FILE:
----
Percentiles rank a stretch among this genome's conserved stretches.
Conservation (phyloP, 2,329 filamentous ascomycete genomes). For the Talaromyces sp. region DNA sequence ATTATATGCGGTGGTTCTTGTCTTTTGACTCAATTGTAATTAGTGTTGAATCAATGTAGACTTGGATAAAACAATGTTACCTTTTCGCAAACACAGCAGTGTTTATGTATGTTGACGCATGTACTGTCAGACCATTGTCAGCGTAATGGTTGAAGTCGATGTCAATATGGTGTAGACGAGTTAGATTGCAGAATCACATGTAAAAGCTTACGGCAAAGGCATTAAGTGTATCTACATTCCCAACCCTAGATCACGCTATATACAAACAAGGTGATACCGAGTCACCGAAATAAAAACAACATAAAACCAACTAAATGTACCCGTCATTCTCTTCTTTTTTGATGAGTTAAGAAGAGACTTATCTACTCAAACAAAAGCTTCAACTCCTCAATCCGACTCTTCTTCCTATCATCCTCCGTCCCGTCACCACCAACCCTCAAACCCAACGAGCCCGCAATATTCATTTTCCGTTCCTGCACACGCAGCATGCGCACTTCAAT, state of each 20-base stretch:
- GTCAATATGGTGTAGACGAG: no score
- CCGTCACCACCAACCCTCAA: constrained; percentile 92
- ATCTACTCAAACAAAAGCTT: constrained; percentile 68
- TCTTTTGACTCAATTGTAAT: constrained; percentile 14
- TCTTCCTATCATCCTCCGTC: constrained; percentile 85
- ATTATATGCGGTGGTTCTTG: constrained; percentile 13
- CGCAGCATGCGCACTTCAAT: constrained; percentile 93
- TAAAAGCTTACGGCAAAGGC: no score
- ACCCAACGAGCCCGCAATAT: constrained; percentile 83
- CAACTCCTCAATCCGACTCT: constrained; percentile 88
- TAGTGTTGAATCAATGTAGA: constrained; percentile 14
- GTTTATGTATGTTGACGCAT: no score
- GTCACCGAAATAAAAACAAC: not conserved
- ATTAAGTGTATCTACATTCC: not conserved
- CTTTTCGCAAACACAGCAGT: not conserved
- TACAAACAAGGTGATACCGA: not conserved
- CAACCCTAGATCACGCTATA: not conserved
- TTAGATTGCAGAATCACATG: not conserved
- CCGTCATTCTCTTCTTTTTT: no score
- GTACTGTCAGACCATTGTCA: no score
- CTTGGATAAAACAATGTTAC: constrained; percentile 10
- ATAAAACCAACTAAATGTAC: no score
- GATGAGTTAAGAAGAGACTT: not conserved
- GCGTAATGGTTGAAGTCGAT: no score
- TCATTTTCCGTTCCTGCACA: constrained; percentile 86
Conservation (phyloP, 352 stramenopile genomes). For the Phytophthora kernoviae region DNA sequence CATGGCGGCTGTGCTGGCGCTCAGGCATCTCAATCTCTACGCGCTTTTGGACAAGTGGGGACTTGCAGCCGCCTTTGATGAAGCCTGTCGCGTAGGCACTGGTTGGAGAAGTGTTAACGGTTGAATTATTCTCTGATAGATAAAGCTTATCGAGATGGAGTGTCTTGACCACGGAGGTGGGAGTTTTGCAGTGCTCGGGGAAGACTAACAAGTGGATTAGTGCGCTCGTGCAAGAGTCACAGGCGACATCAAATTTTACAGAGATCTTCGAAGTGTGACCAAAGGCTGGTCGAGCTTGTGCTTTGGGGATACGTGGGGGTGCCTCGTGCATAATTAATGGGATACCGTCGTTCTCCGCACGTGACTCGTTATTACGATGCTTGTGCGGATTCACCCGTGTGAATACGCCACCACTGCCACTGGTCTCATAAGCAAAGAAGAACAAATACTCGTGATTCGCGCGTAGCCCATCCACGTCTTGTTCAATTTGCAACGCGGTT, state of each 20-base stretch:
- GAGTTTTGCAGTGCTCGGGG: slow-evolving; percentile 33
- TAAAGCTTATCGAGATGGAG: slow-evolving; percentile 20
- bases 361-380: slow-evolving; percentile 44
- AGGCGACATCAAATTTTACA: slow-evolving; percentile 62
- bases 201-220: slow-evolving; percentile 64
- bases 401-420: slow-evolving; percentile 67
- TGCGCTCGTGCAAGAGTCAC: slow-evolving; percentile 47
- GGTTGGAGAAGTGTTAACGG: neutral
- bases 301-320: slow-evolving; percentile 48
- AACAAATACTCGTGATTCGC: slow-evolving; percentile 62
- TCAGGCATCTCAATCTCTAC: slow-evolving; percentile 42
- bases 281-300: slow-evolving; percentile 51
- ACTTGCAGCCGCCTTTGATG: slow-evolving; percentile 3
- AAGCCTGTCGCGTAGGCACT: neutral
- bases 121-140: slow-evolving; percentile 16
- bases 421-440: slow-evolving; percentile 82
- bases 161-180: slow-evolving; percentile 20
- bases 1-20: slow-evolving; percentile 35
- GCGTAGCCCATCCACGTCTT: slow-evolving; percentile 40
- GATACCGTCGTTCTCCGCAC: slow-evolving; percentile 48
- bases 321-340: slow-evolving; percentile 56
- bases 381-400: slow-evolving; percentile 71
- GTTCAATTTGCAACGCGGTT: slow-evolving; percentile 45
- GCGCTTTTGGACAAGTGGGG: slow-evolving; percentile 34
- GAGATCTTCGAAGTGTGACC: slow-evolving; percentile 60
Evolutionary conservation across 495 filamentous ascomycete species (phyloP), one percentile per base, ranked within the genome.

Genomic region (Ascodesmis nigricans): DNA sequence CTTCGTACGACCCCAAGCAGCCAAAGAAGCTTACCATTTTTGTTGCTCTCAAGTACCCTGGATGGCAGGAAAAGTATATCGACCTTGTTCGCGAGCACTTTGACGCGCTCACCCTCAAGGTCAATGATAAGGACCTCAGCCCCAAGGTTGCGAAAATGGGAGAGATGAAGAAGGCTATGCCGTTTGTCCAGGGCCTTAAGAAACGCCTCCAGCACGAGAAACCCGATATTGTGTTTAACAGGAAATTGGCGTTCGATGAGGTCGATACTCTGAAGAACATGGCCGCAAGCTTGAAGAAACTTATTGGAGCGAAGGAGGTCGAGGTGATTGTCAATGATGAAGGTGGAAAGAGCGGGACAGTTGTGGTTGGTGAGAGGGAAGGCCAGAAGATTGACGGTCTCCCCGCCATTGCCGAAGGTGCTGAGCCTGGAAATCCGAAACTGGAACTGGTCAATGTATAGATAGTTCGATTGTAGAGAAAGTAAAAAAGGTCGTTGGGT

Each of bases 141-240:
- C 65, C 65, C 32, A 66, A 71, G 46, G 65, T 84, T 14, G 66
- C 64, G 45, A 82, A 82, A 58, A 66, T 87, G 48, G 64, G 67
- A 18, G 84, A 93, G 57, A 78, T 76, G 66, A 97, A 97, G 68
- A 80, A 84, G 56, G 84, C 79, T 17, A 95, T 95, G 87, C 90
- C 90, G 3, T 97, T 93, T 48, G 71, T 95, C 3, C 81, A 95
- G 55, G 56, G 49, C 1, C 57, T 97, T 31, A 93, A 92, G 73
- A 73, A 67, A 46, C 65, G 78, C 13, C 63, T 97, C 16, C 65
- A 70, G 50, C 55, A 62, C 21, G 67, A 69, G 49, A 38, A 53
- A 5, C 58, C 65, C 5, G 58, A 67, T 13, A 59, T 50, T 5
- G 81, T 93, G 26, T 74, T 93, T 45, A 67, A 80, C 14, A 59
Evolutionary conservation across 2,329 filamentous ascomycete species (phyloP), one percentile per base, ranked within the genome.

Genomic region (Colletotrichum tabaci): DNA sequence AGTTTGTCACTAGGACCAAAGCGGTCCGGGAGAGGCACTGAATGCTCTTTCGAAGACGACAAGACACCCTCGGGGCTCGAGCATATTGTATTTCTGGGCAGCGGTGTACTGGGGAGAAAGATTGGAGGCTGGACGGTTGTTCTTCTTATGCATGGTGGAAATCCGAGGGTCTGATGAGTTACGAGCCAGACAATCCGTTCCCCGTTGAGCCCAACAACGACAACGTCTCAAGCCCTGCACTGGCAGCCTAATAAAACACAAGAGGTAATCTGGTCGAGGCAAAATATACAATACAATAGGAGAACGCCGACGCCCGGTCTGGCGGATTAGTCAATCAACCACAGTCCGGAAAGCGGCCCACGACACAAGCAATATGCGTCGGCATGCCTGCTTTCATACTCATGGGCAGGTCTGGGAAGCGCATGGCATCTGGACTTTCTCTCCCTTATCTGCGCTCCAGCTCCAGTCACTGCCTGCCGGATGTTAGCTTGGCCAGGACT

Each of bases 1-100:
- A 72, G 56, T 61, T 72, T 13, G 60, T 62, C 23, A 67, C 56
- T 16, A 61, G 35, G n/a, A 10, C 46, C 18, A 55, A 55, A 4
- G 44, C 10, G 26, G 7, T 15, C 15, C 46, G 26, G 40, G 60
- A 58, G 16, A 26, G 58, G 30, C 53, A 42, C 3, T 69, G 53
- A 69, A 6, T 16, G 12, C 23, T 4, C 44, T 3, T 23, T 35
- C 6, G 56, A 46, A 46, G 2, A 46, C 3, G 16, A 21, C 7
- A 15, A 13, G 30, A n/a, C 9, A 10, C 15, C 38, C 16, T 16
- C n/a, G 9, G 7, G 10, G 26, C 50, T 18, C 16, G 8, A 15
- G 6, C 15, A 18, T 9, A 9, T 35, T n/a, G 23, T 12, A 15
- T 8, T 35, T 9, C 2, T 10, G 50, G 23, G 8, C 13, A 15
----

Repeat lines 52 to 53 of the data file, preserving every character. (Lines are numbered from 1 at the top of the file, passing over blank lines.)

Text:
- GCGCTTTTGGACAAGTGGGG: slow-evolving; percentile 34
- GAGATCTTCGAAGTGTGACC: slow-evolving; percentile 60